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Response to judgment on Advance Decision of woman in persistent vegetative state

Compassion in Dying

3 min read Partner content

Compassion in Dying responds to the Court of Protection judgment on the case of Mrs Rushton, which was made public yesterday (26 March 2019):

  • Mrs Rushton was diagnosed as being in a persistent vegetative state following a traumatic head injury in December 2015.
  • Prior to her injury, Mrs Rushton had completed a legally-binding Advance Decision (Living Will), which stated that if she should “collapse” in future and become unable to make or communicate decisions about her treatment and care, she would not want to be resuscitated or receive any life-prolonging treatment.
  • However, following Mrs Rushton’s injury and diagnosis of a persistent vegetative state, she was provided with life-prolonging treatment in the form of clinically-assisted nutrition and hydration.

Usha Grieve, Director of Partnerships and Information at Compassion in Dying, said,

“This is a tragic and distressing case in which the clearly expressed wishes of Mrs Rushton were disregarded, meaning that for many years she was provided with the very treatment she had taken great pains to refuse. It is particularly worrying that a GP surgery failed, either through a lack of understanding or a dereliction of duty, to take the necessary action to ensure a legally-binding Advance Decision (formerly known as a Living Will) was respected. 

“As a result, Mrs Rushton’s family have had to endure not only the heartbreak of seeing a loved one become gravely ill with little hope of recovery, but a dispute over her care and treatment.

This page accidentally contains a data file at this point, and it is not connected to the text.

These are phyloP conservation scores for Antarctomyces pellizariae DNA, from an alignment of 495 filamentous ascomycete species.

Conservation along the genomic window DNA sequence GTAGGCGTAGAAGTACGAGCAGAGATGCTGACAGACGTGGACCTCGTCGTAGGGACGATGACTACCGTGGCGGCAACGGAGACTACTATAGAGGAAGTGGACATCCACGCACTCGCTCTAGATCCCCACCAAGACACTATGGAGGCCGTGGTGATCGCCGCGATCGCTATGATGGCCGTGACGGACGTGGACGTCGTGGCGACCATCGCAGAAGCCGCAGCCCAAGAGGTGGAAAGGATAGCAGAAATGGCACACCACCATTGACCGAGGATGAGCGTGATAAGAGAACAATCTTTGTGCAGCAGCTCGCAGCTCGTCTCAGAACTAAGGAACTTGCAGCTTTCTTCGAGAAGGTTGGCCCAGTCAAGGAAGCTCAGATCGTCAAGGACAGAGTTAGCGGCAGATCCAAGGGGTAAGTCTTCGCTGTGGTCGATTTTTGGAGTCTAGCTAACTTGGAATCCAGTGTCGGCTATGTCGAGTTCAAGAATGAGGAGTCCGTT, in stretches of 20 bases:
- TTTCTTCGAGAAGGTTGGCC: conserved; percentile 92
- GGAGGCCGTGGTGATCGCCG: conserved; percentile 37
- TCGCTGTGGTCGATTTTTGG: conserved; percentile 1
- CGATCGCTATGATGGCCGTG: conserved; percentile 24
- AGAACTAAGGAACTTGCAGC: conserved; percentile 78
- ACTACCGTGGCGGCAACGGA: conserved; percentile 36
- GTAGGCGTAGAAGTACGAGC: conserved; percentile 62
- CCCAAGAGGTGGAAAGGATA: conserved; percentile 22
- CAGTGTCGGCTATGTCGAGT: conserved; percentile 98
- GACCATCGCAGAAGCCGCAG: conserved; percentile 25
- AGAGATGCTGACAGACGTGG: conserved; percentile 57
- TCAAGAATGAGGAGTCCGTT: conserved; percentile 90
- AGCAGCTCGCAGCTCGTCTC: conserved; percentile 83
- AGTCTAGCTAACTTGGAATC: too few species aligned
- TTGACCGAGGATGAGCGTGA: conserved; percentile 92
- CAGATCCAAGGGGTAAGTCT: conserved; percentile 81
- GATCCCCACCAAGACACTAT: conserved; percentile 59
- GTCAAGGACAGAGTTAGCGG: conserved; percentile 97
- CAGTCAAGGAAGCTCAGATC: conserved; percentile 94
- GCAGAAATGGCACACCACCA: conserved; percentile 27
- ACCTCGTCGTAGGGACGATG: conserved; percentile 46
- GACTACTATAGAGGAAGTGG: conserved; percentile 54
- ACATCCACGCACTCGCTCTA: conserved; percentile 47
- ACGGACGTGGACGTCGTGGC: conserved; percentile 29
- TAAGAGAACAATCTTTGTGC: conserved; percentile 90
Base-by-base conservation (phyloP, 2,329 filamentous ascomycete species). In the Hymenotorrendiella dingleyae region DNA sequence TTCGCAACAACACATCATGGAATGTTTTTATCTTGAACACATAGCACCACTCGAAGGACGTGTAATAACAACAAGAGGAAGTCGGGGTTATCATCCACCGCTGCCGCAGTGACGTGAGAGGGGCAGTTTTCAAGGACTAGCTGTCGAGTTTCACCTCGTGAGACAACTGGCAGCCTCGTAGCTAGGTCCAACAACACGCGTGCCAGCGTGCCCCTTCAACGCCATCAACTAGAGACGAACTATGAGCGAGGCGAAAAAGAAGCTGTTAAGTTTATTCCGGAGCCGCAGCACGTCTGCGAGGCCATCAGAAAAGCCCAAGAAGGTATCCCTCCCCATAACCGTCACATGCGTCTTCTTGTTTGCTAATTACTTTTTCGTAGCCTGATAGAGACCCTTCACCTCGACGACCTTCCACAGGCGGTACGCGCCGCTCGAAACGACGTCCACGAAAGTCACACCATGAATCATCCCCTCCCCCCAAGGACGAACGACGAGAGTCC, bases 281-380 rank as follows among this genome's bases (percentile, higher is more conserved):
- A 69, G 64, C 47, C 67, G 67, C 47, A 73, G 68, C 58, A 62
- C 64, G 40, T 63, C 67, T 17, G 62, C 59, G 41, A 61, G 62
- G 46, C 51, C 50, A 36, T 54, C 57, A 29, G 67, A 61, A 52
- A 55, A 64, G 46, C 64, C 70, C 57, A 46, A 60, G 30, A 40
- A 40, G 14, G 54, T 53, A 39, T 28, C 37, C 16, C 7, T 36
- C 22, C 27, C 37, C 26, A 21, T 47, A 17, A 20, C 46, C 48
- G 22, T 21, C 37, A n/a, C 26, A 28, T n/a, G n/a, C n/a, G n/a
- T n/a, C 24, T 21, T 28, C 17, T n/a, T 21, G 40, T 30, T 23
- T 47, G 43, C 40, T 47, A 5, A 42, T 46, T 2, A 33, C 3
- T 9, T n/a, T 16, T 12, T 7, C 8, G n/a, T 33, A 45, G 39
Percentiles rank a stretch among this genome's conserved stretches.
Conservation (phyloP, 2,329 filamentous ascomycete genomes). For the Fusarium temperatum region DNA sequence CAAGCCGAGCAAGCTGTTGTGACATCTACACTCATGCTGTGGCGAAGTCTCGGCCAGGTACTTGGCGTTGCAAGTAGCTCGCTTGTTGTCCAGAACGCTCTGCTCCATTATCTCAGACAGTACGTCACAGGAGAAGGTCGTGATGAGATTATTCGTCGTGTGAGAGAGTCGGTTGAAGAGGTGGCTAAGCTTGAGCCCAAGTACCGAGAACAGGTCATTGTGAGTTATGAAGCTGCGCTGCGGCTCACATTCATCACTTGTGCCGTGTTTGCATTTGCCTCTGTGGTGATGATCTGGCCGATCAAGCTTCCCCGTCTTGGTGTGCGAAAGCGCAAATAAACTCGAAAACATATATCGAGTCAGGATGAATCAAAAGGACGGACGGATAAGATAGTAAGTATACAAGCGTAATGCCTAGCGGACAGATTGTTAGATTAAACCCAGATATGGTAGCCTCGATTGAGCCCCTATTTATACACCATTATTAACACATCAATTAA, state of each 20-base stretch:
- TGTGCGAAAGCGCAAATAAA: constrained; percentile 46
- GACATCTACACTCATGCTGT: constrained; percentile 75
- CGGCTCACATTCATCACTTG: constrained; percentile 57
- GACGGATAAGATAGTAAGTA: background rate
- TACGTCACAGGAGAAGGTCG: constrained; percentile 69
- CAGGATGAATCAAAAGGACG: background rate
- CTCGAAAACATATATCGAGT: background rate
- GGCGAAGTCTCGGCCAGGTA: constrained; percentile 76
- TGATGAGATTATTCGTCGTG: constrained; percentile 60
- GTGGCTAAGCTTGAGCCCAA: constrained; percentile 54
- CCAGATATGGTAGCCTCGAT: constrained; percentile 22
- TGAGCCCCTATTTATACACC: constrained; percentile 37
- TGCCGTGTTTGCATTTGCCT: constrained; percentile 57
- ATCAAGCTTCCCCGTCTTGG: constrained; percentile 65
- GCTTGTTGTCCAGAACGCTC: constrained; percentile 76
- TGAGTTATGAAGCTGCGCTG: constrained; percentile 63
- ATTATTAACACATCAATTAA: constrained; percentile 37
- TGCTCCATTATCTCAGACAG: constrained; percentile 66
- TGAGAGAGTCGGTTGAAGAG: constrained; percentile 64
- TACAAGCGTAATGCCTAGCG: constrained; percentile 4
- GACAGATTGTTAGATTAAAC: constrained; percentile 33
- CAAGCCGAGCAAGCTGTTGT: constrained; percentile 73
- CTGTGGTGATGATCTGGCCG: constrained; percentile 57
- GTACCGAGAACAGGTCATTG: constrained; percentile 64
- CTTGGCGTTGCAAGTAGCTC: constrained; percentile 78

“Having supported more than 44,000 people to plan ahead for their future treatment and care, we know that people often choose to make an Advance Decision because they have strong feelings about the treatment they would not want in future, should they become unable to make or communicate such decisions. Many take great comfort and peace of mind from recording their wishes in such a legally binding way, rightly assuming that if they do become seriously unwell, difficult decisions will be taken out of the hands of their family members and doctors will be duty-bound by law to respect and follow their stated wishes.

“In research published last year, we revealed that callers to our Information Line reported GPs being hesitant, not confident or even unwilling to discuss or record their Advance Decisions, and that misunderstandings about the significance and role of Advance Decisions were common. Our experience shows that while patients feel ready and able to talk about death and dying, often healthcare professionals do not.

“If cases like Mrs Rushton’s are to be avoided in future, it is essential that GPs are supported to play their part in ensuring that their patients’ wishes for treatment and care can be properly discussed, recorded and followed. We recognise that GP practices are under immense pressure, so we want to offer our support and expertise to help improve practice.

“Free, specialist information on how to plan ahead is available to members of the public and healthcare professionals via Compassion in Dying’s nurse-led Information Line (0800 999 2434) and website.”


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